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Work under the Te Tai Tokerau Redeployment Package includes pest plant, gum tree, and pine removal at Mangawhai Community Park.
- September 09, 2020
Work progresses in Kaipara under Te Tai Tokerau Redeployment Package
Work is progressing at pace, as a result of $2.87m recently allocated to Kaipara District from the Te Tai Tokerau Redeployment Package. A total of $9.32 million is allocated across Northland. The funding package through the Provincial Growth Fund is providing urgent economic relief for those affected by the COVID-19 pandemic, by creating immediate work opportunities for local people and businesses.
Through the accelerated work in Kaipara District Council parks, 38 people have already been employed as part of the preliminary and current stages of work. Of these, 24 roles are full-time and include contract managers, skilled labourers, and machine operators. A further 14 are part-time and include administration and traffic control duties. Approximately 18 of the workers were previously unemployed. Further stages of work are being finalised, which will provide employment for another 15+ workers.
There have been a number of success stories including that of Turf Tamer, a local contractor. Earlier in the year they had invested in a remote-controlled mulching machine, providing a much safer way of clearing vegetation. Turf Tamer had secured several contracts which were then lost as a direct result of the first COVID-19 lockdown. The work through the Te Tai Tokerau Redeployment Package enabled them to recover their business as well as retain their assets – including the mulching machine, for immediate work. Turf Tamer are also working with Te Roroa to provide work for one of their staff on a casual basis, and if work continues to grow this opportunity may lead to a permanent contract.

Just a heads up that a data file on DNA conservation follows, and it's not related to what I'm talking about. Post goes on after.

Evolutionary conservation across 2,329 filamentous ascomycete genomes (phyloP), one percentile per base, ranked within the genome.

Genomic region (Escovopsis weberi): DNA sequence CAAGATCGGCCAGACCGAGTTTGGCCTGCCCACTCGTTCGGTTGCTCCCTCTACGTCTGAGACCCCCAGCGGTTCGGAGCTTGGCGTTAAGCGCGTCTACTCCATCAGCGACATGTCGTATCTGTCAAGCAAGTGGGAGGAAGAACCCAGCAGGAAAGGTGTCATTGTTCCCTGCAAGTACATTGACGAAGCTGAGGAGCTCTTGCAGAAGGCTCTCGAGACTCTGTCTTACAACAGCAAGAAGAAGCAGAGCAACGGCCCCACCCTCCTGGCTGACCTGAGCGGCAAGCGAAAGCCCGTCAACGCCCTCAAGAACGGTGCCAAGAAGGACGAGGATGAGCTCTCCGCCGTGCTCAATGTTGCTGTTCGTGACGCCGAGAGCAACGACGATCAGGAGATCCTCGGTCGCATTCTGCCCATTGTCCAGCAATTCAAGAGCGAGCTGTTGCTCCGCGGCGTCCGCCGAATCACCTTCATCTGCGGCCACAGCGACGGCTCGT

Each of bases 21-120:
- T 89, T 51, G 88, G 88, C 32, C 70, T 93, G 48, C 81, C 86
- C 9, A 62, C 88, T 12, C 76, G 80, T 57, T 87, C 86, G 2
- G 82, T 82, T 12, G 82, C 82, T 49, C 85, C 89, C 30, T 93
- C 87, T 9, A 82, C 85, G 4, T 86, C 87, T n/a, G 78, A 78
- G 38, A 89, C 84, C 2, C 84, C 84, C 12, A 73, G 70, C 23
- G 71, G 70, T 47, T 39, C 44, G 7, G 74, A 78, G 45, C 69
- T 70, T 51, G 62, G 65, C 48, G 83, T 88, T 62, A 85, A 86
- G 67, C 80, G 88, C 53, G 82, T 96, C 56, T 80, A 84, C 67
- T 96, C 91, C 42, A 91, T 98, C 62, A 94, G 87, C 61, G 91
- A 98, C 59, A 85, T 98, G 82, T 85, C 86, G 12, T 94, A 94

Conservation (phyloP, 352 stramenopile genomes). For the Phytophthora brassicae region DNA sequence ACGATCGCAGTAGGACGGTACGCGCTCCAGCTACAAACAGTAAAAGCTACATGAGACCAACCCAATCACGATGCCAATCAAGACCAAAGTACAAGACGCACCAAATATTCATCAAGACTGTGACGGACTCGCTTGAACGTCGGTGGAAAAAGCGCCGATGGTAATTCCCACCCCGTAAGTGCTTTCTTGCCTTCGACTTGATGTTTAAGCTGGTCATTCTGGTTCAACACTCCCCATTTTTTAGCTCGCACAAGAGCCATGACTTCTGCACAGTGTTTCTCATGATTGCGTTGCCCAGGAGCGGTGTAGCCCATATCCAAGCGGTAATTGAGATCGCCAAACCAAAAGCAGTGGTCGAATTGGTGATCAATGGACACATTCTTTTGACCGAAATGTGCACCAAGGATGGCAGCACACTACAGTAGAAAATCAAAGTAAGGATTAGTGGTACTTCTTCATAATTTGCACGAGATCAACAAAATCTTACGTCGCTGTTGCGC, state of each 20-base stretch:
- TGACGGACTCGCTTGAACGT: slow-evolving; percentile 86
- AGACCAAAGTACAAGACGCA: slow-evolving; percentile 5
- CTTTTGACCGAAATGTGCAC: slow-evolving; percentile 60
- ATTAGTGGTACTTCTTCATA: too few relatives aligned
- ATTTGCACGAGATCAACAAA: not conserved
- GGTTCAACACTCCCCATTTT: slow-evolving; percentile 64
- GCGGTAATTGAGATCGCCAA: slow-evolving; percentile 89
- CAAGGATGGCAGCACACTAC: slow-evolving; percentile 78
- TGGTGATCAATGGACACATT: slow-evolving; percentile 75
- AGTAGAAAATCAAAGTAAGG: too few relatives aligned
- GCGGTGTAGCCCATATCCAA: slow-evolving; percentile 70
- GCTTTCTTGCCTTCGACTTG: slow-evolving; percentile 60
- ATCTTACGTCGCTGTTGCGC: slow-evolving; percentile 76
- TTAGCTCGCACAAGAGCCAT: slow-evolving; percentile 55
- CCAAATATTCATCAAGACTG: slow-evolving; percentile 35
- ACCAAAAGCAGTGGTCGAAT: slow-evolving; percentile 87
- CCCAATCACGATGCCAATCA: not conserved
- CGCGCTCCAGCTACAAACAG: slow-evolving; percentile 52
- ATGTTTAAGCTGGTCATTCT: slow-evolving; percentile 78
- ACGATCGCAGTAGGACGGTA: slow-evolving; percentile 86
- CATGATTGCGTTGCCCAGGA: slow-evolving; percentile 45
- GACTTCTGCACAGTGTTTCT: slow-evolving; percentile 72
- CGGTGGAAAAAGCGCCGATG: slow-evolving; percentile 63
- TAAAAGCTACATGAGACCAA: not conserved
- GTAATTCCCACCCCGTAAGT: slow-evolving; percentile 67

The relatively low risk environment of the work being undertaken has also allowed some contractors to safely train less experienced staff. This includes Kia Tupato, a local Traffic Management company, assisting with some of the Parks projects.
Environmental responsibility is a strong factor in the projects. Projects are using sustainable work practices, protecting and enhancing local ecosystems and indigenous biodiversity, and minimising or reusing waste generated. Many of the projects focus on pest plant removal and revegetation with native planting. Where trees have been removed the waste is left onsite and mulched for ground cover, gum stems are used as landscape edging, and in some parks, firewood is donated for community groups.
So far work at the Mangawhai Community Park includes pest plant, gum tree, and pine removal. Once the pest plants are removed, native trees such as kānuka and mānuka will be planted alongside some greenspace. The Council is working with Te Uri o Hau and their Te Arai Pt. nursery to plant and maintain the native vegetation.
At Pou Tu o Te Rangi Harding Park pest plants are being removed. The work funded by Te Tai Tokerau Redeployment package is supporting earlier native tree planting around the gully areas to help with sediment control. Approx. 5000 native plants including cabbage trees, kānuka, mānuka and flaxes have been planted in the last two months alone.
Around Kai-iwi Lakes – Taharoa Domain teams have started the task of removing pest plants. The Council has been working closely with Te Roroa who have employed 11 people on this project. Workers have received specialist training, such as Growsafe and chainsaw training, that will benefit them in the future.
Pest plant removal is about to start at Northern Wairoa Memorial Park and will be followed with minor track upgrades.
Omana Road Reserve has had a general tidy up, which included removing pest plants.
Kaipara District Council’s General Manager for Infrastructure Services Jim Sephton says he’s pleased to see the funding and approved projects supporting a strong number of local people and businesses affected by the economic downturn from COVID-19.
“Not only has the funding initiative given some much needed support to local employment in the region during COVID-19, it’s also been brilliant to see some projects accelerate as a result,” says Jim Sephton.
A number of roadside projects are yet to begin, including roadside litter cleanup, a new footpath in Matakohe, dangerous tree removal, self-seeded tree removal, and noxious weed spraying. This work will improve the visual appeal of the area, improve safety, and reduce the need for future maintenance.
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